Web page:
Sunny day, everything’s A-ok… Well now that June’s thunderstorms and lightning (very, very frightening) have long since disappeared, yes Big Bird, you may have a point. Though try swinging round mine for rise and shine one day and see how you like the daily chorus of randy pigeons, upstairs elephantine neighbours and a team of builders who enjoy knocking down walls at 8am (and how many damn walls can a small Parisian apartment have?!). No, not very A-ok.
So as is my want to do when I’m teetering on the edge of the precipice of insanity, I head out into fields of green to calm my soul and recalibrate my neighbourly tolerance. This time, a mere postage stamp of grass wouldn’t do it, so I directed my adventure shoes to the eastern edge of the city in search of the calming glades of the bois de Vincennes. And please ignore self-professed oracle Wikipedia that claims it is ‘the largest public park in the city’. It is neither a park, nor in the city. It’s so very, very much more.
Just a short tram ride away, and the breath of nature soon began to work its magic as I hit the north western corner near the lac de Saint-Mandé. Nature was also calling in quite a different way, so before beginning my much needed forest bath, I hunted for that elusive beast, a public toilet. Now before I begin extolling her virtues, I’ll just tell you this. Get this ‘step’ out of the way before you head into the forest’s deep embrace – failing to find said facilities (twice round the lake I went) I was saved by a group of Polish workmen who let me use their hole-in-the-ground style portaloo when I asked for directions. You have been warned.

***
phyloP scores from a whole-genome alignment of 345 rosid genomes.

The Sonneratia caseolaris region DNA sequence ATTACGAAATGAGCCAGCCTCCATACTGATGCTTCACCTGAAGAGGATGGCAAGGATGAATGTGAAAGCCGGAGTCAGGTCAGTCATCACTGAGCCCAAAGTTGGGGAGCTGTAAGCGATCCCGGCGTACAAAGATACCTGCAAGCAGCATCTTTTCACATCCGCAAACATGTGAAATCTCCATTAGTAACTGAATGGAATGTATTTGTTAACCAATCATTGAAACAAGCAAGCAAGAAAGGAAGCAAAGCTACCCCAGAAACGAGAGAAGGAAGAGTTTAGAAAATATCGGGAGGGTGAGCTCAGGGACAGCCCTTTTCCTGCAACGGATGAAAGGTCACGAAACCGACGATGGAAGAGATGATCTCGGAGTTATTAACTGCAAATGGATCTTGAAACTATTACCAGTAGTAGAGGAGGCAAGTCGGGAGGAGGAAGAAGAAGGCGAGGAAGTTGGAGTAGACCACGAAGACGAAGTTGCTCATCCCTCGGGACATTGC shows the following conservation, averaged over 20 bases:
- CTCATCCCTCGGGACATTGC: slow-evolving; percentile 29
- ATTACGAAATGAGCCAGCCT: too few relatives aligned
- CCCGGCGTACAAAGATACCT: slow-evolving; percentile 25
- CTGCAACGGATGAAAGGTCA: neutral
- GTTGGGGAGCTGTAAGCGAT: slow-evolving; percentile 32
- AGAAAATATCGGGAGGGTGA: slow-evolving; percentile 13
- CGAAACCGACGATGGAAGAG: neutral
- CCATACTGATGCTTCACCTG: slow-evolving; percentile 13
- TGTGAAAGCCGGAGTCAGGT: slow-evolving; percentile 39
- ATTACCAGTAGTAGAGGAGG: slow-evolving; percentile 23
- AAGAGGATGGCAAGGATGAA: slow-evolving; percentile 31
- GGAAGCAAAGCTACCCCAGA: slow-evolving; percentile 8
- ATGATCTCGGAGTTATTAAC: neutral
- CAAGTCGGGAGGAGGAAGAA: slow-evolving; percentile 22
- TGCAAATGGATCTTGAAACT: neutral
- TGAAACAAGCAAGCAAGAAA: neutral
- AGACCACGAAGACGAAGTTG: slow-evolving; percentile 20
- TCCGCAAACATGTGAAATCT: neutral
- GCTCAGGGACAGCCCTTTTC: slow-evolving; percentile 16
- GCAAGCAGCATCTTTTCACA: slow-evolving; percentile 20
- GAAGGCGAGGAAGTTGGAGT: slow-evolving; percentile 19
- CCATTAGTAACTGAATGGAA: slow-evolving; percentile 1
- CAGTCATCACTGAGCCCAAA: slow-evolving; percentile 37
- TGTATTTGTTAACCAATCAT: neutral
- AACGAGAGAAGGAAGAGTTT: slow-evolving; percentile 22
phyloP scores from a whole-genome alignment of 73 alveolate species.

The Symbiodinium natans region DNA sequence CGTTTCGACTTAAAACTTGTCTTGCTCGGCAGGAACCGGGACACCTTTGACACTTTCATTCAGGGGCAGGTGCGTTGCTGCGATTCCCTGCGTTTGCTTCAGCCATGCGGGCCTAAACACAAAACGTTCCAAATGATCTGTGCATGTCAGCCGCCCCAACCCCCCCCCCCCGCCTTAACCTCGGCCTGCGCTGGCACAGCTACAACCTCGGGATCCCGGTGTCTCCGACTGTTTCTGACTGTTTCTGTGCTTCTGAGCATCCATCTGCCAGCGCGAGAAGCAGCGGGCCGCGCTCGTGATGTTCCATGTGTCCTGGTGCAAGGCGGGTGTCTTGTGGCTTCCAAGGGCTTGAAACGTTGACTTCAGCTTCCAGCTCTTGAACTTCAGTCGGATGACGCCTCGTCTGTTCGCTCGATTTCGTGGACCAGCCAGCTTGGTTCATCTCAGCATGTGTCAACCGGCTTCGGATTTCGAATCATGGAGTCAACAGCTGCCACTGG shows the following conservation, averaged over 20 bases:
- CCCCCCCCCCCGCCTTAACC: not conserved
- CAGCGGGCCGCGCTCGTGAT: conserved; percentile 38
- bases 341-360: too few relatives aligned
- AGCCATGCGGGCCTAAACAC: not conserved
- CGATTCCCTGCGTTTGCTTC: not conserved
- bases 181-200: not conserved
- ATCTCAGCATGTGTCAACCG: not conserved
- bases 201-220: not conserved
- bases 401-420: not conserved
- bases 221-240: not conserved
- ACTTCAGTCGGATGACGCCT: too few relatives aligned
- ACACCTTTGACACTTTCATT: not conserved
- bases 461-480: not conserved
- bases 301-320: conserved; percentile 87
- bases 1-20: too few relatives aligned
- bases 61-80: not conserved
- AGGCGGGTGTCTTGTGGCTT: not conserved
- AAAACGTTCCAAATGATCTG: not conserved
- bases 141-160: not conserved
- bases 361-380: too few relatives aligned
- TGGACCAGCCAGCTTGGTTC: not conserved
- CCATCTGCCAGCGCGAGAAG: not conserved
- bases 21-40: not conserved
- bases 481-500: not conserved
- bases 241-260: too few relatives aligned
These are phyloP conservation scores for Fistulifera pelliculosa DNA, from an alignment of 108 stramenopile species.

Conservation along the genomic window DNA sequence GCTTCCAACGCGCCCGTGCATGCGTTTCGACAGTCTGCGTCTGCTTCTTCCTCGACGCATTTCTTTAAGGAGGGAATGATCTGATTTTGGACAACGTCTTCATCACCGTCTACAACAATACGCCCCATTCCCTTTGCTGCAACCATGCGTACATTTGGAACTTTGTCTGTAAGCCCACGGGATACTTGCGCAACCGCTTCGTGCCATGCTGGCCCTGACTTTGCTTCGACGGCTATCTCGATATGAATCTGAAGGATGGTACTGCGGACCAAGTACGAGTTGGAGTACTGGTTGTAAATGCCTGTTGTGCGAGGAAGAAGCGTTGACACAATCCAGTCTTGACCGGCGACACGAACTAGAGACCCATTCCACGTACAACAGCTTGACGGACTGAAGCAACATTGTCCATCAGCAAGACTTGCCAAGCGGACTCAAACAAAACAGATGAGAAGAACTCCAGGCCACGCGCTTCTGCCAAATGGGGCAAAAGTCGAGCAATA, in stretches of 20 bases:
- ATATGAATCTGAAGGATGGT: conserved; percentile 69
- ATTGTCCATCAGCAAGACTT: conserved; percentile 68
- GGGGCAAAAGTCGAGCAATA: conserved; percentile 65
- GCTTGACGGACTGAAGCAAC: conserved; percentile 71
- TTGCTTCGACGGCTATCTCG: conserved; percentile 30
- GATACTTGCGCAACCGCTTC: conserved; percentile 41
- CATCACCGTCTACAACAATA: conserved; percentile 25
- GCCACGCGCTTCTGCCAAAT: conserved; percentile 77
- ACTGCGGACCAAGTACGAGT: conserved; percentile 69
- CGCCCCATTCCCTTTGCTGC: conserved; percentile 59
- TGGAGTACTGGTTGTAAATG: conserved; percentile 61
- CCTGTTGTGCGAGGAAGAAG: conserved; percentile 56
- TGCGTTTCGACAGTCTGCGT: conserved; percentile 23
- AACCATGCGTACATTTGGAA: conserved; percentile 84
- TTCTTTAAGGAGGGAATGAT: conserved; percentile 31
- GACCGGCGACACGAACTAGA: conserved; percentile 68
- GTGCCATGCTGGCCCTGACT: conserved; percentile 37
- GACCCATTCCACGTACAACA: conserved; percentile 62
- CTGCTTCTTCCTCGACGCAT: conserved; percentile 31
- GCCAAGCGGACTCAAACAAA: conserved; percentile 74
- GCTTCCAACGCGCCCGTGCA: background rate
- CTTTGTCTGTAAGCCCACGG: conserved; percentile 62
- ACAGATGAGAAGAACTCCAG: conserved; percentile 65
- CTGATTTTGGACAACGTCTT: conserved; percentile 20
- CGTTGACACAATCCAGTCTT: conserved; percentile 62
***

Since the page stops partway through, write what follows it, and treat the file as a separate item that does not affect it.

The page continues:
Lack of toilet facilities aside (though plenty of water fountains, work that one out), there’s not much else this massive green space can’t offer. Three times larger than New York’s central park, there’s no way in the world you could get round it all in one visit (I’m not even going to mention its famous chateau – that’s for another post). And for somewhere that tourists to the city hardly register, it gets 11 million visitors a year and could easily offer a week of activities.
Head towards the western side near Porte Dorée and the biggest lake, Lac Daumesnil offers a chance to mess about on the river for €13/14, with bonus lifeguard swans (also an option on the eastern Lac des Minimes). Further to the south east is the hippodrome for more energetic pursuits, though be sure to check the gee-gees are running before you go. For a more cerebral workout the resident zoo, arboretum, farm and botanical gardens (Parc Florale) will teach you about the herbs, birds, bees and trees, though it’s the cycling and walking opportunities that are really at its heart.
With 2,500 acres and 50 miles of paths just crying out for hikers and cyclists alike, it’s easy to meander through the trees and find a spot for quiet contemplation, and plenty of trees to hug if you’re into that sort of thing (don’t knock it ’til you try it). Though given its popularity, there is plenty of traffic in the form of scamping dogs and their owners, serene (and sometimes not so serene) strollers, and plenty, especially at this time of year, of those Tour de France guys making Lycra look as serious as possible. Bizarrely I also spotted plenty of tech-neck afflicted head lolloping smartphone addicts wandering about. Lost, obviously (well you’d certainly hope so).
For five-star centering and calm, away from the forest traffic, head to the buddhist temple or ”Grande Pagode du Bois de Vincennes’ where you’ll find Europe’s largest buddha. Sadly it’s only open during special festivals, but if it’s those you’re really after, the Parc Florale leads the way with the city’s biggest summer jazz and classical music festivals. If all of that isn’t enough to lead you to a state of zen, then I don’t know what will. After the drama of this world cup, you’re certainly going to need it…
Find out more here.